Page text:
In Richard Powers' novel The Echo Maker, the protagonist's brother suffers from Capgras syndrome, a fairly rare disorder in which the patient believes that a loved one or loved ones have been replaced by perfect replicas. One theory about Capgras is that the sufferer has a disconnect between the part of the brain that recognizes the loved one and the part of the brain that has an emotional connection with that loved one. They look right. But they don't feel right. Given the choice between an objective truth and an emotional one, the brain chooses to rationalize the emotional one. The person who looks like my sister must be an impostor because she doesn't feel like my sister. None of this is conscious, of course. The patient just knows they're right.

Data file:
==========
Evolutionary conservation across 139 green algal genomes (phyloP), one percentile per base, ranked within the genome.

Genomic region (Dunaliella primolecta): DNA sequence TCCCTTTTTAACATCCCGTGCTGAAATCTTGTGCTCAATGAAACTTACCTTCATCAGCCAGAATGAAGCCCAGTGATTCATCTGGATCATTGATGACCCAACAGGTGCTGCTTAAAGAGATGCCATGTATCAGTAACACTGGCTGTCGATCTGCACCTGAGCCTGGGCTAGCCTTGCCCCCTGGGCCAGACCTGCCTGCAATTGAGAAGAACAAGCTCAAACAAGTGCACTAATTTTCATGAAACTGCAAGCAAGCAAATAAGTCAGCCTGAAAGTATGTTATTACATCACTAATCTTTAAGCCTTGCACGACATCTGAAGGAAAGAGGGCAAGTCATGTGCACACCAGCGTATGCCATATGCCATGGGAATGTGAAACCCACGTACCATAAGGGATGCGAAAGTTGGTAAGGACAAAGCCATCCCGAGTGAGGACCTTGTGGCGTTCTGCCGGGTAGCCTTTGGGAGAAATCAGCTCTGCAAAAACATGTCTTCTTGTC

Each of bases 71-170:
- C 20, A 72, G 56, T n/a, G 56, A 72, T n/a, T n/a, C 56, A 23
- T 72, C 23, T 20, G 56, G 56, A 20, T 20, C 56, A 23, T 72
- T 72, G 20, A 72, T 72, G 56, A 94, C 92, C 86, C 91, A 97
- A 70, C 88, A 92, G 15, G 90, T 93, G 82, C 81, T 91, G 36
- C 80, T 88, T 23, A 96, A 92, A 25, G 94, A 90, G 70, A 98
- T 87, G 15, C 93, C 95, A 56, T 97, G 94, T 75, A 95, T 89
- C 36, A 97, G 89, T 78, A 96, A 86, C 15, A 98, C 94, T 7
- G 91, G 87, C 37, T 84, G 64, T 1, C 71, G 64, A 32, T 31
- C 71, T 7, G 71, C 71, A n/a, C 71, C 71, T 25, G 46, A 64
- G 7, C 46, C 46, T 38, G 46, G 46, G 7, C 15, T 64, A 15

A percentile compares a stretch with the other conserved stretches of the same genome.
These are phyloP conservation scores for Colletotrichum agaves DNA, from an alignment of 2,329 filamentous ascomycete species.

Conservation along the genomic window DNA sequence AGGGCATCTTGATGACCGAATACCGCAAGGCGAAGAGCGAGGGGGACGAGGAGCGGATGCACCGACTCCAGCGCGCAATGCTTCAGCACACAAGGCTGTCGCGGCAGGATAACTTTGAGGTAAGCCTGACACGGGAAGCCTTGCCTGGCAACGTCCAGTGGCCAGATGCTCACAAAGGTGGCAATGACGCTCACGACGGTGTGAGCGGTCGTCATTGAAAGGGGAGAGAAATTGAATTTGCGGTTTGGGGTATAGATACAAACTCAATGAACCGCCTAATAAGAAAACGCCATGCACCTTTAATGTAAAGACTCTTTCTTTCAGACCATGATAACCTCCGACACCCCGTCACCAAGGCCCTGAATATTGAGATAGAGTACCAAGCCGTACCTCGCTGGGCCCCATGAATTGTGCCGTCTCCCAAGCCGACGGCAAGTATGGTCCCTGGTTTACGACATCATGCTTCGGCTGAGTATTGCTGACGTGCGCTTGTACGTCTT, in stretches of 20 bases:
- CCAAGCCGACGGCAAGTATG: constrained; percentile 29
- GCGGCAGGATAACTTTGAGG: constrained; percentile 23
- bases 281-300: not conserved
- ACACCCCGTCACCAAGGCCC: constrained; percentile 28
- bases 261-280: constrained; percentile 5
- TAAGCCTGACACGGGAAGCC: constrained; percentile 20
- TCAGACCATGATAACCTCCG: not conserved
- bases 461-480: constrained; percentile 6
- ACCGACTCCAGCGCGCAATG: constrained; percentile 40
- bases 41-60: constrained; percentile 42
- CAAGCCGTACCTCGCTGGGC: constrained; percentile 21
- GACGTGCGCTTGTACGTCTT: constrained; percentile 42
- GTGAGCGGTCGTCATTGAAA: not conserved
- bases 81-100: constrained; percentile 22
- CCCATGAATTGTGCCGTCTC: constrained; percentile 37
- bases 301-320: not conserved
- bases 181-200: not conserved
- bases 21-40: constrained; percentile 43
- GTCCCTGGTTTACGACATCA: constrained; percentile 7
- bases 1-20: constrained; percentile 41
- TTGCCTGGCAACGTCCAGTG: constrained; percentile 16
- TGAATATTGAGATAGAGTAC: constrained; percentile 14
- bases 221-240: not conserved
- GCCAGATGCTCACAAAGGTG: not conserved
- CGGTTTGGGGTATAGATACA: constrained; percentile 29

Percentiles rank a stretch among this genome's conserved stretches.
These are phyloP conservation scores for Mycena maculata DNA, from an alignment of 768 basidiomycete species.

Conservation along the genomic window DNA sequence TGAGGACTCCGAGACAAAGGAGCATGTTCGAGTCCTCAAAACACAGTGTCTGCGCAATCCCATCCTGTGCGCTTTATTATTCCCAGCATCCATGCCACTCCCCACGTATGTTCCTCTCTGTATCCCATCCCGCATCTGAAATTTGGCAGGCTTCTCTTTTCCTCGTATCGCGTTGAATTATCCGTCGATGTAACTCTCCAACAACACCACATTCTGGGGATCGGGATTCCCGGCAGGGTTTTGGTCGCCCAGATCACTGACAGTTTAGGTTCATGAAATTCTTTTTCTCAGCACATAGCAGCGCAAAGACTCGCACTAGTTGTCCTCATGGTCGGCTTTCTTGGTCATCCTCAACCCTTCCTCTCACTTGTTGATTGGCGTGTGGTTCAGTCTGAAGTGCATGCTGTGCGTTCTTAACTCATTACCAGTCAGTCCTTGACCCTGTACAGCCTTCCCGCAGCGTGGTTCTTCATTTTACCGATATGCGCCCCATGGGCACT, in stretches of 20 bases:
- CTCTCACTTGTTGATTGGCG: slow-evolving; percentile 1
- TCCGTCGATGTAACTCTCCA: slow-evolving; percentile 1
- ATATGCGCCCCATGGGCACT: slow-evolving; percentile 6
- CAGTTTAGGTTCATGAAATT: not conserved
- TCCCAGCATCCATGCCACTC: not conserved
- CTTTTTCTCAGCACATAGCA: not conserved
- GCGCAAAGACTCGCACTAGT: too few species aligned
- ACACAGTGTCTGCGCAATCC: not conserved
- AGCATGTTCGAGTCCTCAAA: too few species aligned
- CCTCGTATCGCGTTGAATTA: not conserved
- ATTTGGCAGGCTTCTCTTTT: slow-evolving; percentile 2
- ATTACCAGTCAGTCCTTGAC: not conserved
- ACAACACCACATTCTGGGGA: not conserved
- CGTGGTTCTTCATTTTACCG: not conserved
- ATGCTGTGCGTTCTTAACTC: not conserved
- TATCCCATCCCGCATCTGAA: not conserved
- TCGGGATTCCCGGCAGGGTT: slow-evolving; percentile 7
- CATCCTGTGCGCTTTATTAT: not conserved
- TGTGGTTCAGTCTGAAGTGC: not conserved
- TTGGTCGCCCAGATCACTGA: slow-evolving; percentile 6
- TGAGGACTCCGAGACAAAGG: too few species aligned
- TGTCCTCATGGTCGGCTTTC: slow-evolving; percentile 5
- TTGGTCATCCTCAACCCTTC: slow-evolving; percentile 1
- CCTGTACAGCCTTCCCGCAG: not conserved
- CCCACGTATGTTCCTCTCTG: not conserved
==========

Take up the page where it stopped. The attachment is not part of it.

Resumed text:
Choosing to base our objective judgments on emotional "facts" is not, however, pathological. The entire marketing industry is based on the (usually correct) notion that we decide what to buy based on emotional processes, not rational ones. Ditto whom we vote for. As a species, we tend to pick, then rationalize, not the other way around. Traditionally, though, we've always believed that emotion resides anywhere but the brain. "Follow your heart," as they say. What science seems to be telling us is that the "heart" is in the brain, and the brain is very good at passing it off as "reason."